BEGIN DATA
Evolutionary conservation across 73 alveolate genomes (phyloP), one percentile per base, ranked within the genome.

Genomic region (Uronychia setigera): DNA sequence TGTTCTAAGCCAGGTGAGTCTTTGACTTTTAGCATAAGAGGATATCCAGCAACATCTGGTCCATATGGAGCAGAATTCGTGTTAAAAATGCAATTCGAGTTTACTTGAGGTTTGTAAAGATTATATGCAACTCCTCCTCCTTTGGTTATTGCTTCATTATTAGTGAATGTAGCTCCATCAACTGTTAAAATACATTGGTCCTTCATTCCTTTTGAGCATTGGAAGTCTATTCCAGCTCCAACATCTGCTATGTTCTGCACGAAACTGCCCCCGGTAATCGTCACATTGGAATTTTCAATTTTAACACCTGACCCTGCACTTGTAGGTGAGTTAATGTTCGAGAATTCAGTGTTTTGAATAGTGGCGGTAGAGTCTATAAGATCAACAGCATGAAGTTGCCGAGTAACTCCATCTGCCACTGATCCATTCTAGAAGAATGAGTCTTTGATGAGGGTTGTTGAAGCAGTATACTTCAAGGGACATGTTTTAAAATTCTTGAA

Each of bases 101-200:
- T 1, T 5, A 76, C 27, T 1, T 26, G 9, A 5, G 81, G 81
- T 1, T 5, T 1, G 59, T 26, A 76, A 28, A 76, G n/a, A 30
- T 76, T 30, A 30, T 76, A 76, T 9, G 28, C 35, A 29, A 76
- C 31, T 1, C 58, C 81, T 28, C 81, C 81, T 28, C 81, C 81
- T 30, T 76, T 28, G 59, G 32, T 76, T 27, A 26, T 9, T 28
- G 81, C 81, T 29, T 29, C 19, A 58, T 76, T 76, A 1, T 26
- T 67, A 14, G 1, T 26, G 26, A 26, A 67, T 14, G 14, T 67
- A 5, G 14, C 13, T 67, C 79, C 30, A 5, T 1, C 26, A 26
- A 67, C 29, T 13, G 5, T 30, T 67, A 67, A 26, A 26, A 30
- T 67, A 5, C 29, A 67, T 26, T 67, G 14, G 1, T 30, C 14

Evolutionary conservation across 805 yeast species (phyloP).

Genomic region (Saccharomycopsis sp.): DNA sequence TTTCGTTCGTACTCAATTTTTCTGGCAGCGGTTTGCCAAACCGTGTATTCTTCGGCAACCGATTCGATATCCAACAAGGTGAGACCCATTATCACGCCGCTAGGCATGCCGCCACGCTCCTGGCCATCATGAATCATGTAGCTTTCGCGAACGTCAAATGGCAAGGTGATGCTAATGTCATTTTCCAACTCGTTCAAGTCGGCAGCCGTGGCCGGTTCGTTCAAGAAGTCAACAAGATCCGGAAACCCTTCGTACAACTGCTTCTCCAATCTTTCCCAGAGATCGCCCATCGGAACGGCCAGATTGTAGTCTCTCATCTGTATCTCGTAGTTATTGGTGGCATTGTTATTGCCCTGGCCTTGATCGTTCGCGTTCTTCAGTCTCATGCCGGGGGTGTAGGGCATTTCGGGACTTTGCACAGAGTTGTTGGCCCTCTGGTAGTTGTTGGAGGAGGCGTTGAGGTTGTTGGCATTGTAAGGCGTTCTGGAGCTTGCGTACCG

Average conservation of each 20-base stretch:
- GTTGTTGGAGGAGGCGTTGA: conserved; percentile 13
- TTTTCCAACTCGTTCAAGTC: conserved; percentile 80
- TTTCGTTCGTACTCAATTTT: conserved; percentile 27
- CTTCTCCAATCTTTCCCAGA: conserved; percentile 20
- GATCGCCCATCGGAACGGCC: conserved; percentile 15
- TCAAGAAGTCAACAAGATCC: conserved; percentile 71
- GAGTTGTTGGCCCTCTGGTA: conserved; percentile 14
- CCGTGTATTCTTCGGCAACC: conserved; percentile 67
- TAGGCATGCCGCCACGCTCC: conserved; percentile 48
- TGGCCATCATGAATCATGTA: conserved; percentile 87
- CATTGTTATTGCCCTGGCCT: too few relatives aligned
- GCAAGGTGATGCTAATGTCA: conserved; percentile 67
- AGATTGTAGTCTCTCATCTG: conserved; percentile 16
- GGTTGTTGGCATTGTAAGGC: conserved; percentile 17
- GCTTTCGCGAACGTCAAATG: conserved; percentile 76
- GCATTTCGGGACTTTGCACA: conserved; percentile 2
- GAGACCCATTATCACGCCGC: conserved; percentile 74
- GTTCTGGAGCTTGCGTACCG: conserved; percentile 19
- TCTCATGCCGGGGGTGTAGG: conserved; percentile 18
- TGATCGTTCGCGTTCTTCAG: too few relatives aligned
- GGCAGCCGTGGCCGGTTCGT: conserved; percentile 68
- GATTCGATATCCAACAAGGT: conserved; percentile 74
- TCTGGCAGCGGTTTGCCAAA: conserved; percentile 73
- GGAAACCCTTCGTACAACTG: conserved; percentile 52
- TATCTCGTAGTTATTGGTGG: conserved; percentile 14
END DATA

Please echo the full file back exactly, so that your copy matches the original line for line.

Evolutionary conservation across 73 alveolate genomes (phyloP), one percentile per base, ranked within the genome.

Genomic region (Uronychia setigera): DNA sequence TGTTCTAAGCCAGGTGAGTCTTTGACTTTTAGCATAAGAGGATATCCAGCAACATCTGGTCCATATGGAGCAGAATTCGTGTTAAAAATGCAATTCGAGTTTACTTGAGGTTTGTAAAGATTATATGCAACTCCTCCTCCTTTGGTTATTGCTTCATTATTAGTGAATGTAGCTCCATCAACTGTTAAAATACATTGGTCCTTCATTCCTTTTGAGCATTGGAAGTCTATTCCAGCTCCAACATCTGCTATGTTCTGCACGAAACTGCCCCCGGTAATCGTCACATTGGAATTTTCAATTTTAACACCTGACCCTGCACTTGTAGGTGAGTTAATGTTCGAGAATTCAGTGTTTTGAATAGTGGCGGTAGAGTCTATAAGATCAACAGCATGAAGTTGCCGAGTAACTCCATCTGCCACTGATCCATTCTAGAAGAATGAGTCTTTGATGAGGGTTGTTGAAGCAGTATACTTCAAGGGACATGTTTTAAAATTCTTGAA

Each of bases 101-200:
- T 1, T 5, A 76, C 27, T 1, T 26, G 9, A 5, G 81, G 81
- T 1, T 5, T 1, G 59, T 26, A 76, A 28, A 76, G n/a, A 30
- T 76, T 30, A 30, T 76, A 76, T 9, G 28, C 35, A 29, A 76
- C 31, T 1, C 58, C 81, T 28, C 81, C 81, T 28, C 81, C 81
- T 30, T 76, T 28, G 59, G 32, T 76, T 27, A 26, T 9, T 28
- G 81, C 81, T 29, T 29, C 19, A 58, T 76, T 76, A 1, T 26
- T 67, A 14, G 1, T 26, G 26, A 26, A 67, T 14, G 14, T 67
- A 5, G 14, C 13, T 67, C 79, C 30, A 5, T 1, C 26, A 26
- A 67, C 29, T 13, G 5, T 30, T 67, A 67, A 26, A 26, A 30
- T 67, A 5, C 29, A 67, T 26, T 67, G 14, G 1, T 30, C 14

Evolutionary conservation across 805 yeast species (phyloP).

Genomic region (Saccharomycopsis sp.): DNA sequence TTTCGTTCGTACTCAATTTTTCTGGCAGCGGTTTGCCAAACCGTGTATTCTTCGGCAACCGATTCGATATCCAACAAGGTGAGACCCATTATCACGCCGCTAGGCATGCCGCCACGCTCCTGGCCATCATGAATCATGTAGCTTTCGCGAACGTCAAATGGCAAGGTGATGCTAATGTCATTTTCCAACTCGTTCAAGTCGGCAGCCGTGGCCGGTTCGTTCAAGAAGTCAACAAGATCCGGAAACCCTTCGTACAACTGCTTCTCCAATCTTTCCCAGAGATCGCCCATCGGAACGGCCAGATTGTAGTCTCTCATCTGTATCTCGTAGTTATTGGTGGCATTGTTATTGCCCTGGCCTTGATCGTTCGCGTTCTTCAGTCTCATGCCGGGGGTGTAGGGCATTTCGGGACTTTGCACAGAGTTGTTGGCCCTCTGGTAGTTGTTGGAGGAGGCGTTGAGGTTGTTGGCATTGTAAGGCGTTCTGGAGCTTGCGTACCG

Average conservation of each 20-base stretch:
- GTTGTTGGAGGAGGCGTTGA: conserved; percentile 13
- TTTTCCAACTCGTTCAAGTC: conserved; percentile 80
- TTTCGTTCGTACTCAATTTT: conserved; percentile 27
- CTTCTCCAATCTTTCCCAGA: conserved; percentile 20
- GATCGCCCATCGGAACGGCC: conserved; percentile 15
- TCAAGAAGTCAACAAGATCC: conserved; percentile 71
- GAGTTGTTGGCCCTCTGGTA: conserved; percentile 14
- CCGTGTATTCTTCGGCAACC: conserved; percentile 67
- TAGGCATGCCGCCACGCTCC: conserved; percentile 48
- TGGCCATCATGAATCATGTA: conserved; percentile 87
- CATTGTTATTGCCCTGGCCT: too few relatives aligned
- GCAAGGTGATGCTAATGTCA: conserved; percentile 67
- AGATTGTAGTCTCTCATCTG: conserved; percentile 16
- GGTTGTTGGCATTGTAAGGC: conserved; percentile 17
- GCTTTCGCGAACGTCAAATG: conserved; percentile 76
- GCATTTCGGGACTTTGCACA: conserved; percentile 2
- GAGACCCATTATCACGCCGC: conserved; percentile 74
- GTTCTGGAGCTTGCGTACCG: conserved; percentile 19
- TCTCATGCCGGGGGTGTAGG: conserved; percentile 18
- TGATCGTTCGCGTTCTTCAG: too few relatives aligned
- GGCAGCCGTGGCCGGTTCGT: conserved; percentile 68
- GATTCGATATCCAACAAGGT: conserved; percentile 74
- TCTGGCAGCGGTTTGCCAAA: conserved; percentile 73
- GGAAACCCTTCGTACAACTG: conserved; percentile 52
- TATCTCGTAGTTATTGGTGG: conserved; percentile 14